Sing Sing

10. A Place for Prisoners

Knockraha’s strategic importance made it an ideal location for a prison. A crypt in Kilquane Cemetery was used for that purpose. Kilquane is an early monastic site dating from the 6th century believed to be built by St. Quane. A later church was built on this site and it was listed in the Ancient Deanery of O’Curb Lethan of the Lehanes (Chieftan’s of this area) in 1303. The crypt is believed to have survived from one of these later churches. This monastic site is accessed by way of an ancient processional avenue.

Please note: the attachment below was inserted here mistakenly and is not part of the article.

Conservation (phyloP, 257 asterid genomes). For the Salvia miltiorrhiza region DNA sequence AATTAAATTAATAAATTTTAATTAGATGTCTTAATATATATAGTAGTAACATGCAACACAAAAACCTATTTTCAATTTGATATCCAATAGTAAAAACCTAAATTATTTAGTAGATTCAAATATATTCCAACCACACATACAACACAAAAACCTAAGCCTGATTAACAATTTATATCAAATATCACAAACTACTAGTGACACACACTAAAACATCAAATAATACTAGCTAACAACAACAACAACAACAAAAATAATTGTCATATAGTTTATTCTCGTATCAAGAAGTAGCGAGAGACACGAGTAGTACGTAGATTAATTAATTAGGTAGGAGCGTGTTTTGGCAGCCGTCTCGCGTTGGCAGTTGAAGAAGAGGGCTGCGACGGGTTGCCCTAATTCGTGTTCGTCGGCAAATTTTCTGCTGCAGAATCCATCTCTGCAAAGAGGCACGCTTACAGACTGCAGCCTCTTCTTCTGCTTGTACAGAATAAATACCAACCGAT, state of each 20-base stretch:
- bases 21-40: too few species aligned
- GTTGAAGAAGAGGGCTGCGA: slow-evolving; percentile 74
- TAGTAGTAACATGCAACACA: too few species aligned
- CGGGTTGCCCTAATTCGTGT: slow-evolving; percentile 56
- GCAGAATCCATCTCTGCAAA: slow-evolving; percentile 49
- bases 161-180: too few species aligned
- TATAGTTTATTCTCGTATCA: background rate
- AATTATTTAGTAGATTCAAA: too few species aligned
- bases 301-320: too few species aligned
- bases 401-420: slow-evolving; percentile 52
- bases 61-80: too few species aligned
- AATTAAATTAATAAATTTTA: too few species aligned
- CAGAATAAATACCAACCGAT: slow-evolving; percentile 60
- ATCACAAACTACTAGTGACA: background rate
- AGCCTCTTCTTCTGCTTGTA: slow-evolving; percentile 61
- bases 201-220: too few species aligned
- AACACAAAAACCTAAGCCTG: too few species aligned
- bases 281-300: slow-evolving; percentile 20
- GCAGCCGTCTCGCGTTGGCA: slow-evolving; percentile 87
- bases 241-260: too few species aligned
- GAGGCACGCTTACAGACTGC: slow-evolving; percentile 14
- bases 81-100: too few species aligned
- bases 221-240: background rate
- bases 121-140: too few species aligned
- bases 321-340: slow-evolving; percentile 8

The prison was nicknamed ‘Sing Sing’ after the infamous New York prison. Initially, ‘Sing Sing’ held individuals who had been arrested by Sinn Fein for civil misdemeanours. These cases were heard in the Old School House in Knockraha.

It became Cork No.1 Brigade official prison from mid 1920 after most of the rural RIC barracks had been put out of commission. From then on, it held military prisoners relating to the War of Independence conflict and stayed in use until the date of the truce on 11th July 1921.